Waves crashing on a shoal

Featured in this wave-lapped 66 km-long landscape is Kujukuri Beach. The geological composition of the Boso Peninsula is complex; tectonic plates pushed up the seabed, land areas were eroded by waves to form sandy beaches, and sediment carried by the Tonegawa River basin accumulated over many years. So while certainly in other locations in Chiba, like Tateyama, Katsuura and Choshi, the rugged areas of rocks and coastlines intermingle, giving a very different impression of each, Kujukuri Beach is exceptionally impressive with its endless stretch of coastline.

Kujukuri Beach is called a shoal, but how shallow is it? The breaking waves may give an indication; I suspect that their amplitude is commensurate with the width and depth of the beach. Those breaking slowly onto the shore from far away clash with those pulling away, rolling up to a great scale, coming in with the intensity of a tsunami.

Although the forecast called for fine weather, fog enshrouded the beach as the sun rose. Already the horizon had become vaguely hazy, and was invisible. And yet the waves built in slow motion in the open sea, and came tumbling down upon the shore in succession. The monotone palette with its mixed tints and tones created the impression of an ink wash painting in gentle motion. The endlessly rising waves continually dissolved into the sand and atmosphere of the beach. This magnificent scenery created by the Pacific Ocean is without a doubt one of the most spectacular views in Japan.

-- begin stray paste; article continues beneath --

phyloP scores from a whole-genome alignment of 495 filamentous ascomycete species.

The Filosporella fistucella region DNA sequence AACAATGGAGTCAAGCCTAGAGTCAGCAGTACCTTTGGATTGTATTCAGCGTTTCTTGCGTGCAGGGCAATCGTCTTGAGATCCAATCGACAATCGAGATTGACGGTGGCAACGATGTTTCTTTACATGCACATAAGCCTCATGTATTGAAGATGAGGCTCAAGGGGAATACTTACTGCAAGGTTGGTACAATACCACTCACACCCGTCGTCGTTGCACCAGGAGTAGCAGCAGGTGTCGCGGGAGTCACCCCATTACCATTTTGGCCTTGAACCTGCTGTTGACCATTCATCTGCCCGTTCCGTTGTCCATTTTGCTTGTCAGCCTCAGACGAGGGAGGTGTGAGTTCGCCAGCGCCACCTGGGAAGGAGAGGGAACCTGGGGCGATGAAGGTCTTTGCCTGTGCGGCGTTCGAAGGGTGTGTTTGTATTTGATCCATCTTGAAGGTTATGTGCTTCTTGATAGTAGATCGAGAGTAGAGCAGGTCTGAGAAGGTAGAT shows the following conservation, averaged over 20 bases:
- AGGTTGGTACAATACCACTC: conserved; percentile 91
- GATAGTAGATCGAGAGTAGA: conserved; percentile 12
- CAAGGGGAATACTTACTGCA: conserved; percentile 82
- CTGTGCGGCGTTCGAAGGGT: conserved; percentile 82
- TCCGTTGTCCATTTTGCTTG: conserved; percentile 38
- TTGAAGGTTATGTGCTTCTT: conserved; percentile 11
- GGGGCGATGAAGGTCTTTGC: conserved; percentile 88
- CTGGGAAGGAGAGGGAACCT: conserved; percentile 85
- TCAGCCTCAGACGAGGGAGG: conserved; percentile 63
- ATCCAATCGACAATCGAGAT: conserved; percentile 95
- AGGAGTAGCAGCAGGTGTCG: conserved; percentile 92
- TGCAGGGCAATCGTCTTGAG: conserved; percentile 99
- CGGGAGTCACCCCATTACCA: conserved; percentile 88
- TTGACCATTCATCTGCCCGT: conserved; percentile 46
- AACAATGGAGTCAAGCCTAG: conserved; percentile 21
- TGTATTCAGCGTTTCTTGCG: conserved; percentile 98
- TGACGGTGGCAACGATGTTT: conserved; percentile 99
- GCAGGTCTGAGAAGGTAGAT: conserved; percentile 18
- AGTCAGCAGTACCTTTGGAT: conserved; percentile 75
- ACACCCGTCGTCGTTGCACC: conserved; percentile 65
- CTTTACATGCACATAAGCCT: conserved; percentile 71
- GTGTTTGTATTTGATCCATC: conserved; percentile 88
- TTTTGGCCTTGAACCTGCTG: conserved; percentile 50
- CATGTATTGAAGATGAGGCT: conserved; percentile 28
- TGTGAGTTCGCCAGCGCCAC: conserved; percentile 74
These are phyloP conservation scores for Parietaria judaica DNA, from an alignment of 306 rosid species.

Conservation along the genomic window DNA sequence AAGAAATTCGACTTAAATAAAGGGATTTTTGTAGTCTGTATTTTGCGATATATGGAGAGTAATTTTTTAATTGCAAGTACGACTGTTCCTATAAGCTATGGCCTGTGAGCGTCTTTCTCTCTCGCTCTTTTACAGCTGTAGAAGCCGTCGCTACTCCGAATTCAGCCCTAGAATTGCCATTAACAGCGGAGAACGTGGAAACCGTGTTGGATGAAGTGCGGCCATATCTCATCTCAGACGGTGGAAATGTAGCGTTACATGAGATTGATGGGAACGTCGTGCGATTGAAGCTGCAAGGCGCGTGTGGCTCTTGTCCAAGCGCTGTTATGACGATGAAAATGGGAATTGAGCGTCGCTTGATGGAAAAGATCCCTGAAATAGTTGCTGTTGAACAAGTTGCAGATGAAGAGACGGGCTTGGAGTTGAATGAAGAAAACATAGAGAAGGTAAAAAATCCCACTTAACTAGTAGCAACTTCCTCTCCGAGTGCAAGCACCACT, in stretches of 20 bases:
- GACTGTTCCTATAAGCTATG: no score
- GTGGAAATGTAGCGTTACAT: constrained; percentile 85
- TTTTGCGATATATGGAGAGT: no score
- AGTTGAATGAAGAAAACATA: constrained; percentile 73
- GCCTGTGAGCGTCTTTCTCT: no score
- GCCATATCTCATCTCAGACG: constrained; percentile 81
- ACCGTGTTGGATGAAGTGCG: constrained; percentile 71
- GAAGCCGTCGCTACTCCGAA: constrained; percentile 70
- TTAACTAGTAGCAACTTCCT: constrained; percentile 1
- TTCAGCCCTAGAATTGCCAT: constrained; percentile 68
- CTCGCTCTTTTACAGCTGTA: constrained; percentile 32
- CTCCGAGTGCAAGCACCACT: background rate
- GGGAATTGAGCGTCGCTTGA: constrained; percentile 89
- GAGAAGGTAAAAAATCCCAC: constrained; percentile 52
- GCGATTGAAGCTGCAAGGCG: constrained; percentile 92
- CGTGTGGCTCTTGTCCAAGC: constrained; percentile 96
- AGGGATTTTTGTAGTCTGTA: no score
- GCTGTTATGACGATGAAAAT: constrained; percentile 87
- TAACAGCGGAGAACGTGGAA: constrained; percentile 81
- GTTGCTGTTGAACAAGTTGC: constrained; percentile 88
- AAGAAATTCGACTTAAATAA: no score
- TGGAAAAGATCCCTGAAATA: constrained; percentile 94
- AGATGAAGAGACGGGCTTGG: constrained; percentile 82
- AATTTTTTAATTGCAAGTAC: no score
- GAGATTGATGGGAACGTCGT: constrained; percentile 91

Delicate foam forms on the edges of surging waves. Slipping and lapping, the waves use up all their strength to reach the shore, leaving white lathered fringes on the wet shore as they recede. Clams show their faces in ones and twos, and their shells trace the lines of the receding waves on the damp shore. Sand can be made up of finely ground minerals, animal bones, shells, or perhaps pieces of coral from distant seas. For the shells, here begins their grand journey, back to grains of sand.

The undulating dunes, unwashed by the waves, are covered with unfamiliar vegetation. I found out it’s called kouboumugi, or strand sedge. On the sand’s surface, I noticed organic lines everywhere, like the tracks of crawling insects. What creature could have made these marks? I feel as if I have landed on a different planet, somewhere other than Earth, perhaps because of the surrounding haze. Far, far beyond the endless stretch of shore, the waves shift mistily.



Hasunuma, Sammu-shi, Chiba